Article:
On 13 October 1913 a new campaign was initiated in Newcastle, Natal, in protest to the £3 tax imposed on ex-indentured Indians. The aim was to gain the support of the working classes and the mobilisation of Newcastle merchants by Thambi Naidoo, a chief lieutenant and leader of the Johannesburg based Tamil Benefit Society. The support of railway workers and miners was gained next and on 16 October 1913 the strike began. Two weeks later between 4000 and 5000 miners had downed their tools. In order to spread the action Gandhi began leading strikers over the Transvaal border on 29 October 1913. This attempt to court arrests failed as Smuts opted to wait, a successful strategy, as most strikers were ready to return to work by November.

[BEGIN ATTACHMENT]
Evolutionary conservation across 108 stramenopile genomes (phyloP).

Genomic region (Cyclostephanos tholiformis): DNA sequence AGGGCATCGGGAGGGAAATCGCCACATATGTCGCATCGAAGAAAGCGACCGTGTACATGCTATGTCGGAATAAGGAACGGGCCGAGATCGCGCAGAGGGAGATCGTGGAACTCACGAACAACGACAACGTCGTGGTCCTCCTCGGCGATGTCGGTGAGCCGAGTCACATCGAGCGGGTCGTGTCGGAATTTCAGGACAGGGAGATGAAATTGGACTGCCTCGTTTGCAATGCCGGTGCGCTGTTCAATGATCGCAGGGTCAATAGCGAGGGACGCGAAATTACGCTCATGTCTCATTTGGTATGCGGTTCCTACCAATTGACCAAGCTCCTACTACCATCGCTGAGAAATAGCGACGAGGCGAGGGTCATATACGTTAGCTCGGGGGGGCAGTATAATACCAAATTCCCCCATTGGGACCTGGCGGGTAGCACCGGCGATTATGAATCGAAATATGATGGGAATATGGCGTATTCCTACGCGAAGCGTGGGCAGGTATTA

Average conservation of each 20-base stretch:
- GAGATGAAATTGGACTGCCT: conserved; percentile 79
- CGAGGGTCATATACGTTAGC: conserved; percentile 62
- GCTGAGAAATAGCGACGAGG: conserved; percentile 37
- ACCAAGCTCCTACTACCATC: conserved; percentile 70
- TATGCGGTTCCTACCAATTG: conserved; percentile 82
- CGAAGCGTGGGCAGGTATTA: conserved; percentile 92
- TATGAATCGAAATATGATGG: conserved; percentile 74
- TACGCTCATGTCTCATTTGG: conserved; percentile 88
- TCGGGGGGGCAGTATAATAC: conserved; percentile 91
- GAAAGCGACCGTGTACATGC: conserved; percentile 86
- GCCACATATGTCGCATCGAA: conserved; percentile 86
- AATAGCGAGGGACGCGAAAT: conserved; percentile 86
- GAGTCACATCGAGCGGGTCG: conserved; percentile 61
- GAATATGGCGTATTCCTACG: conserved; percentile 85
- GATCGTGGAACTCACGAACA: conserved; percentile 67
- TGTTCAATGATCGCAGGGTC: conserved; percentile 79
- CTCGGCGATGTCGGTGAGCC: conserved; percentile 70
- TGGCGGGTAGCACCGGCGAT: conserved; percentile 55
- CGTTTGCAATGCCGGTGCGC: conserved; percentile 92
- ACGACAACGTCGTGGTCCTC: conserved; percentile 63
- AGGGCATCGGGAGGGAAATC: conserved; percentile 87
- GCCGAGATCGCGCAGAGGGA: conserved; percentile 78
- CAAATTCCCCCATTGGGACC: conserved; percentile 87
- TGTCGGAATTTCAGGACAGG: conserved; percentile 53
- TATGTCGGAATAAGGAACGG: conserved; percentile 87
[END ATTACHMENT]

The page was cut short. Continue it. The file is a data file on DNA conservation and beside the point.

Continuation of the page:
A spontaneous strike in Natal altered the situation radically. Here violent confrontation ruled and several strikers were killed and injured in clashes with the police and more protesters joined. By the end of November 1913 produce markets in Durban and Pietermaritzburg had come to a standstill, sugar mills were closed and hotels, restaurants and homes were left without domestic workers. Reports in India relating the arrest of Gandhi and police brutality caused an uproar and the British government was forced to form an agreement with the strikers.
Gandhi was released in order to negotiate with Smuts and the Indian Relief Bill, a law that scrapped the £3 tax on ex-indentured workers, came into being. On his return to India on 18 July 1914 Gandhi was already hailed as Mahatma, literally meaning 'a great soul'. Here he led his country to full independence after 30 years of opposition to British rule. In 1948 a Hindu fanatic who thought him too tolerant towards Muslims assassinated Mohandas Gandhi. Millions of people around the world mourned with India and contributed to creating the legend of the Mahatma.